Greg and Graham Quinn didn’t plan on becoming drug addicts. In fact, they had no plans to use drugs at all.
They were both athletes growing up and came from a good family.
But as the brothers would learn, it can happen to anyone.
About eight years ago, Greg was living on Hudson Street, New Glasgow with his father Wade, when his dad had back surgery. With the surgery came pain medication.
One day Greg had a headache and couldn’t find any Tylenol.
“I grabbed a couple of dad’s green pills,” he said. “He didn’t know.”
A one-time use was followed by a second and before he knew it, the cravings for the pain killers wouldn’t go away. His brother Graham followed a similar path and also became addicted.
“It seemed harmless,” he said.
Somewhere along the way, their dad, Wade, did too. And for about five years they all struggled with the addiction and the effects it had on their lives. Drug abuse with pills led to drug abuse with intravenous drugs and their problems only worsened. Their arms bear the scars of those years. Relationships were damaged as lies were told to cover their addiction.
“I’ve been as low as anybody can go,” Greg says.
If it hadn’t been for their father, a supportive doctor and an addiction program, the brothers say they would never have gotten off the drugs and been able to restore the relationships they damaged with family.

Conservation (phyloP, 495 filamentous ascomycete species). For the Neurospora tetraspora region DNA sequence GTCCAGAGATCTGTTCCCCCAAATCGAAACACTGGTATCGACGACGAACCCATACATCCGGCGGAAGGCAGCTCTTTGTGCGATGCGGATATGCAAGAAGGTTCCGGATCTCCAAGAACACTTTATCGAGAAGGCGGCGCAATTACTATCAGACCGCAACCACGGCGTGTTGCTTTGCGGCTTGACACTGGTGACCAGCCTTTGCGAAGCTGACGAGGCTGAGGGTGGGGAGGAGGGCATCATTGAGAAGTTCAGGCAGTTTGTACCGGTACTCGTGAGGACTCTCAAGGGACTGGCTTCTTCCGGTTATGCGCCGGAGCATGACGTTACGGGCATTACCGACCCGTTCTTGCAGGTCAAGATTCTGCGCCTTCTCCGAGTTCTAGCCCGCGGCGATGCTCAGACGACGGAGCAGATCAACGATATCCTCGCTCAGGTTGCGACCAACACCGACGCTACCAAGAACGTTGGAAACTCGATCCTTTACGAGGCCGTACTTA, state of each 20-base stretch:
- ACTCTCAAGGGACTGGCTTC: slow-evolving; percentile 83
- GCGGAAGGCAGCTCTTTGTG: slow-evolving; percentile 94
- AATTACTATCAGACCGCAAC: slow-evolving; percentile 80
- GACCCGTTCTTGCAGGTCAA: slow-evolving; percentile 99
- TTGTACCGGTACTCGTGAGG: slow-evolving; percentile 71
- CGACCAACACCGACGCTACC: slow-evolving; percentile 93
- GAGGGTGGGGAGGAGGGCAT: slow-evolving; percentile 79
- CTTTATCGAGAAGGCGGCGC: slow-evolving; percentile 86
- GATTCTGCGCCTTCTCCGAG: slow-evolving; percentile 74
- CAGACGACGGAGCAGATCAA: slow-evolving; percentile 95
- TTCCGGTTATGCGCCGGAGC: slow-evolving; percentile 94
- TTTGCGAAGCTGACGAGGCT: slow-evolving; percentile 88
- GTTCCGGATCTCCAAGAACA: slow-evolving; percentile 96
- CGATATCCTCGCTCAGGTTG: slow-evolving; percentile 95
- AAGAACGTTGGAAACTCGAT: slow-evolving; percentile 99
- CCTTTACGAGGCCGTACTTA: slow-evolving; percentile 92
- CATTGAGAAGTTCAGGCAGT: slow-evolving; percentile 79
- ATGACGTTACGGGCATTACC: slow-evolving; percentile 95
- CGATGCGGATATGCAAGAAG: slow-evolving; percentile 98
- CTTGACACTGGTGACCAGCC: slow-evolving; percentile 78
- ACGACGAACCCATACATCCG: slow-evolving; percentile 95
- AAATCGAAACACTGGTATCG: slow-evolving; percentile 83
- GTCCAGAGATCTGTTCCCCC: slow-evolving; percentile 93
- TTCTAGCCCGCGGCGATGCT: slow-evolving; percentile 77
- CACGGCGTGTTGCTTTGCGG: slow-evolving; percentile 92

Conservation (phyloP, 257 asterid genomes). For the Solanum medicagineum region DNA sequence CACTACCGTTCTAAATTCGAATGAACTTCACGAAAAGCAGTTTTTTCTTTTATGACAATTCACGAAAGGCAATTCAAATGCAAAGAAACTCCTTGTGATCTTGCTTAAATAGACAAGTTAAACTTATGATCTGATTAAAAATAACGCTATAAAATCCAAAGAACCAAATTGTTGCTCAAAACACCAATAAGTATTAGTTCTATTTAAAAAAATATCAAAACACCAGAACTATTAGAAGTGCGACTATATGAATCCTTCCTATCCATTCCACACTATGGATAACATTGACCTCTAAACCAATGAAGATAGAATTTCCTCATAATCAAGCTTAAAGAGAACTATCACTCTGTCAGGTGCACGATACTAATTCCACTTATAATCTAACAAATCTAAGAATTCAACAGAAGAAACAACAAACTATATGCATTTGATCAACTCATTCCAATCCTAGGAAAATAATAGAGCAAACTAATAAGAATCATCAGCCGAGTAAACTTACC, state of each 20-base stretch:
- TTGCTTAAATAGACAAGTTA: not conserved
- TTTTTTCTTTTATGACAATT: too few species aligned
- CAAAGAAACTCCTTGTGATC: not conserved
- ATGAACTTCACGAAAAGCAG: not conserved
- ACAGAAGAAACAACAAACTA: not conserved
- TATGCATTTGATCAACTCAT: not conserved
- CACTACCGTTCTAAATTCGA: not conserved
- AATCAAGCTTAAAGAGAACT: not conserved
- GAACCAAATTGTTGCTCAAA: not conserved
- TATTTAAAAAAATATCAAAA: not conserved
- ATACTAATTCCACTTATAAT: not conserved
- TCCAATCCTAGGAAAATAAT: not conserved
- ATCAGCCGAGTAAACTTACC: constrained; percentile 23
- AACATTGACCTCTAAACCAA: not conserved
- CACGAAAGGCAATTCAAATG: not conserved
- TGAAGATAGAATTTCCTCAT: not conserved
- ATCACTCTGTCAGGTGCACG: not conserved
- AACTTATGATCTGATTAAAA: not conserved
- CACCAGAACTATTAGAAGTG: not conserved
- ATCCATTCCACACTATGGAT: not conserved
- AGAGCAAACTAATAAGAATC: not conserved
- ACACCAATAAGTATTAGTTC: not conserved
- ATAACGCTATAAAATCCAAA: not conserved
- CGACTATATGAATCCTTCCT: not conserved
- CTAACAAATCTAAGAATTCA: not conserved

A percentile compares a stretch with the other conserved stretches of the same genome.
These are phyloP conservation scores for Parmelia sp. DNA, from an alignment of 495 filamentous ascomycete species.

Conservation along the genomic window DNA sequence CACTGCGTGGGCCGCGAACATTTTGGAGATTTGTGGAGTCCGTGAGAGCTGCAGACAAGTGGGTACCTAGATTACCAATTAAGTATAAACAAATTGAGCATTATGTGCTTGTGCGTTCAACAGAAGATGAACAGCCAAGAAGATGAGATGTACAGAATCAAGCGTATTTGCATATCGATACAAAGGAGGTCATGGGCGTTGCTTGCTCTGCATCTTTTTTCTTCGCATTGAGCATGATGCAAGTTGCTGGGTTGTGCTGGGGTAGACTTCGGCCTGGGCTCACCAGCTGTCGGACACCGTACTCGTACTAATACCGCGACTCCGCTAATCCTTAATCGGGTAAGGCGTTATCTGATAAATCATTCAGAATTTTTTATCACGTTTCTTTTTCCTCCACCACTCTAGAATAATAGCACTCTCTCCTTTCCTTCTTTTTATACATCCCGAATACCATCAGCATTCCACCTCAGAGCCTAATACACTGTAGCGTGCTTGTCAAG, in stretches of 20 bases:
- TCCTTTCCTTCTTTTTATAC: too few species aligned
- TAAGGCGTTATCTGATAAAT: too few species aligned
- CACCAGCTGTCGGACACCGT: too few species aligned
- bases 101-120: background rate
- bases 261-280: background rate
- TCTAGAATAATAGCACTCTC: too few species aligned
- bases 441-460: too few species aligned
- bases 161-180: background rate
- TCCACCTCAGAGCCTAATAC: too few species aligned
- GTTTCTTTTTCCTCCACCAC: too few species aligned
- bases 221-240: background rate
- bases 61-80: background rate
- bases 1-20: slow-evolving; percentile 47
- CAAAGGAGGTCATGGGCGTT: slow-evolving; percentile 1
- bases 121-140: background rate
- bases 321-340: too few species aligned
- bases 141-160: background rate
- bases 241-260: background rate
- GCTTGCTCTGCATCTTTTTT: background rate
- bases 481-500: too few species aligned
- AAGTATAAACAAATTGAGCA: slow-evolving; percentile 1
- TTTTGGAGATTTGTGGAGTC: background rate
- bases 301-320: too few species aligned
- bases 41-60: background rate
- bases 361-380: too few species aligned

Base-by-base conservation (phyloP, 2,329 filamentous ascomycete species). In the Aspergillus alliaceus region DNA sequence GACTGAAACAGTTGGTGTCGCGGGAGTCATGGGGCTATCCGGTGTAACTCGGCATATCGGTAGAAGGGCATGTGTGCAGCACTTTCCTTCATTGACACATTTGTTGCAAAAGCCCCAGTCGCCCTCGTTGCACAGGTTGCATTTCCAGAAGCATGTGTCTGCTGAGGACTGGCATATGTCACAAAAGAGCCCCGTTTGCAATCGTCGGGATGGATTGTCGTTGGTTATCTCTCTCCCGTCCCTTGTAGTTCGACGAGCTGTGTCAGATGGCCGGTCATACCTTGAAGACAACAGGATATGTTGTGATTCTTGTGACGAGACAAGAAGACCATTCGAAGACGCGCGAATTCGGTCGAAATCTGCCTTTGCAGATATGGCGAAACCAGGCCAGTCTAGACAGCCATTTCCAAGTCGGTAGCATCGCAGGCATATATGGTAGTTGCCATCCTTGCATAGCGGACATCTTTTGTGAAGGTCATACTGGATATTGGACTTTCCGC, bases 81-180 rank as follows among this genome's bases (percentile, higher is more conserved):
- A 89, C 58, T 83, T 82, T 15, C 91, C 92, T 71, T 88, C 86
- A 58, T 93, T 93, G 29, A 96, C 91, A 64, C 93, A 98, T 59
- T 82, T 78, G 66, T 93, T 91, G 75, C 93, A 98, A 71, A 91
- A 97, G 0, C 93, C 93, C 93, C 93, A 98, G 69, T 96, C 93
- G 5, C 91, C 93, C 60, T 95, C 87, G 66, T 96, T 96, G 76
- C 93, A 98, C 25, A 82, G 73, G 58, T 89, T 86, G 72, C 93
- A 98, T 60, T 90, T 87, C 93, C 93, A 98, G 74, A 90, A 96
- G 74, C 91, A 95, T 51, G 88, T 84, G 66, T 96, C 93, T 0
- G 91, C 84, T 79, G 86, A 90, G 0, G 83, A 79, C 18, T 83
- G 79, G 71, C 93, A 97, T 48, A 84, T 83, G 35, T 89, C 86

For two-and-a-half years, the three have been part of the methadone program which is offered through the Nova Scotia Health Authority. Methadone is a synthetic drug that is used to help people who are addicted to opioid drugs such as morphine or heroine. The methadone completely replaces the opioids and then is stepped down gradually over time until it is no longer needed.
The Quinn brothers credit Dr. Aaron Smith locally for helping them to get into the program and the staff in the opioid treatment program clinic for their support, but both say they would never have been able to do it without their dad, who encouraged them to join him in the program and beat the addiction. Days that Graham would lay on the couch and not want to go, he says his father would pressure him.
The brothers now encourage others who are struggling with an addiction to get help. While it can take some time to get into a methadone program, they encourage people to talk to their doctors and others about what to do in the meantime.
Graham says it was hard for him to admit he needed help at first, but now he will gladly talk to anyone else if they are struggling. While he’s not a professional and defers to those who are, he said he’s happy to share from his experience.
“If you’re willing to fight, there’s people that are willing to help you,” he said.
Now that they’ve gone two and a half years with clean tests, the family is preparing to undergo another fight. Wade Quinn has been diagnosed with advanced lung cancer. But with the same strength they used as a family to overcome their addictions, they will also fight this disease.
“Most people in this situation would have broken down and gave up,” said Graham. “My father is so optimistic.”